Originally Published at Entrepreneur.com on July 3, 2014
Regulation A+, a little-discussed provision of the JOBS Act, would allow a company to raise up to $50 million selling stock to the general public through a mini-IPO that would not be overly expensive or burdensome from a regulatory perspective. Earlier this year, I boldly predicted that this provision could have a game-changing effect on how new and emerging companies raise capital once it went into effect.
As the law was written and the rules were proposed by the SEC, it might not cost a company much more to raise $50 million under Regulation A+ than it would cost to raise $1 million under the equity crowdfunding provisions of the JOBS Act.
At the time of my article, the SEC had proposed rules to enact Regulation A+, and the public was allowed to comment on the proposed rules. The public comment period has ended and we are all still waiting for the SEC to release its final rules so we know whether this potentially game-changing law will have the economic bite Congress intended, or whether the SEC will buckle under the pressure of state regulators and make Regulation A+ a virtually useless piece of legislation like its predecessor, Regulation A.
Hopefully, these SEC rules will keep Regulation A+ as a powerful tool for funding small businesses. To do so, I hope we find the following in the final rules when they are rolled out:
1. No state Blue Sky compliance. The SEC got this one right in its proposed rules, but state securities regulators are not happy and have flooded the SEC with comment letters and lobbyists trying to get the SEC to reverse its position. If the SEC changes its mind and requires a startup company to register the Regulation A+ offering in all 50 states, the new law will likely be as worthless as the old law to most companies.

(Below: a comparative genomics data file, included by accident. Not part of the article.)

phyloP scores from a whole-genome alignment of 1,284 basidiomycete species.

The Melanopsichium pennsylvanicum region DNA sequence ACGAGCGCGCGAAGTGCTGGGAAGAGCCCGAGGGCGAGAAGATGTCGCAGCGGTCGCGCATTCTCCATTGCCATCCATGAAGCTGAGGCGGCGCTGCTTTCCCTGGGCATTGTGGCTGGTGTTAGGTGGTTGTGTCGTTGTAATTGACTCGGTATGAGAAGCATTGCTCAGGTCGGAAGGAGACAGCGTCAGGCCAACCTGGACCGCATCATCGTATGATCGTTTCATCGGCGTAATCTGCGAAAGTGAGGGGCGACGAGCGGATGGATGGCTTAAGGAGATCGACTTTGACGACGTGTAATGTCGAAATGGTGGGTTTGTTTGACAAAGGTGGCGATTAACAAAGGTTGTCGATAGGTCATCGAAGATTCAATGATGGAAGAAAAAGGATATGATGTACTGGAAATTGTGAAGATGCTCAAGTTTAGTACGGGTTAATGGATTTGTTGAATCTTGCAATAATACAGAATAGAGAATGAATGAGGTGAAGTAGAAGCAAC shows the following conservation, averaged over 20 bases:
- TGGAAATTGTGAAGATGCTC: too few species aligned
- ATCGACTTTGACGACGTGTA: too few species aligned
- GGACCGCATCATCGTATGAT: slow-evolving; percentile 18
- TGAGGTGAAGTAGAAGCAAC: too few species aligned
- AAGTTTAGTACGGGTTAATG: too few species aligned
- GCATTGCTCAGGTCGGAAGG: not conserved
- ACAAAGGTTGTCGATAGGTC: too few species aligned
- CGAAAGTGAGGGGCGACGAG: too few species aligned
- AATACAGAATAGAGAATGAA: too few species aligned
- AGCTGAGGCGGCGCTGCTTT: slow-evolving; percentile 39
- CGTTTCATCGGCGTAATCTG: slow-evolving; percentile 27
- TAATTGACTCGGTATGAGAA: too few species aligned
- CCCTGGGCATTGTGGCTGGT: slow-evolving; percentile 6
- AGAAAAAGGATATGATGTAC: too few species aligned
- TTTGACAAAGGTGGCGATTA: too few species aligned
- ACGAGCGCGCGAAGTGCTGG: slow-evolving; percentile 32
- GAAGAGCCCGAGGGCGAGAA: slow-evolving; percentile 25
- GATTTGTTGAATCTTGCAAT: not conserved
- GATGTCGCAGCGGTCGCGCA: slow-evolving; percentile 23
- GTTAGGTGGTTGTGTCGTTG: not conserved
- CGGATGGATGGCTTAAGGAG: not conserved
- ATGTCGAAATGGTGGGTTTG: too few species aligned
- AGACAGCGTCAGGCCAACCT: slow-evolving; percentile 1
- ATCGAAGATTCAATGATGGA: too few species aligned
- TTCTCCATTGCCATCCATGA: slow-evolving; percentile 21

The expense and regulatory nightmare of dealing with 50 states and their securities laws is totally unnecessary, given the SEC's disclosure requirements for any company to use Regulation A+.
2. The ability to sell to the general public. Regulation A+ allows a company to sell stock through a mini-IPO to the general public, with the limitation that each purchaser cannot invest more than 10 percent of their annual income or net worth in a Regulation A+ offering. Some states and other commentators want the purchasers of Regulation A+ offerings to be limited to accredited investors or others who are wealthy and connected.
If the SEC changes its position and limits purchases of Regulation A+ stock to rich folks, the "public" part of the initial public offering would disappear, and there would be little reason for a company to use Regulation A+ instead of Regulation D, the most popular private-equity exemption presently in use. If this happens, Regulation A+ will sit on the shelf collecting dust next to Regulation A, the law it is supposed to replace.
3. A streamlined process. One of the reasons Regulation A has failed to be a viable method of raising capital is that it reportedly takes an average of eight months to go through the SEC process needed to make a Regulation A offering. To make Regulation A+ work, the SEC needs to make the document filing, compliance and other regulatory issues easier by streamlining this process. A startup business cannot wait eight months to do anything, much less raise capital.
4. The law's original intention. The SEC did a fantastic job in its proposed rules of making Regulation A+ a viable model for small businesses to raise money. It apparently took the mandates of Congress seriously by removing Blue Sky compliance, allowing a company to raise up to $50 million, and allowing anyone to be an investor within the income limits proposed.
This law was proposed to give the small business and entrepreneur community a game-changing way to raise money and to give the lower-end IPO market a much-needed boost. When the final Regulation A+ rules roll out, let's hope Congress remembers that this law was created to help small business raise capital, and at the same time, to stop state governments from imposing costly fees and needless repetitive regulations that strangle startups and emerging companies.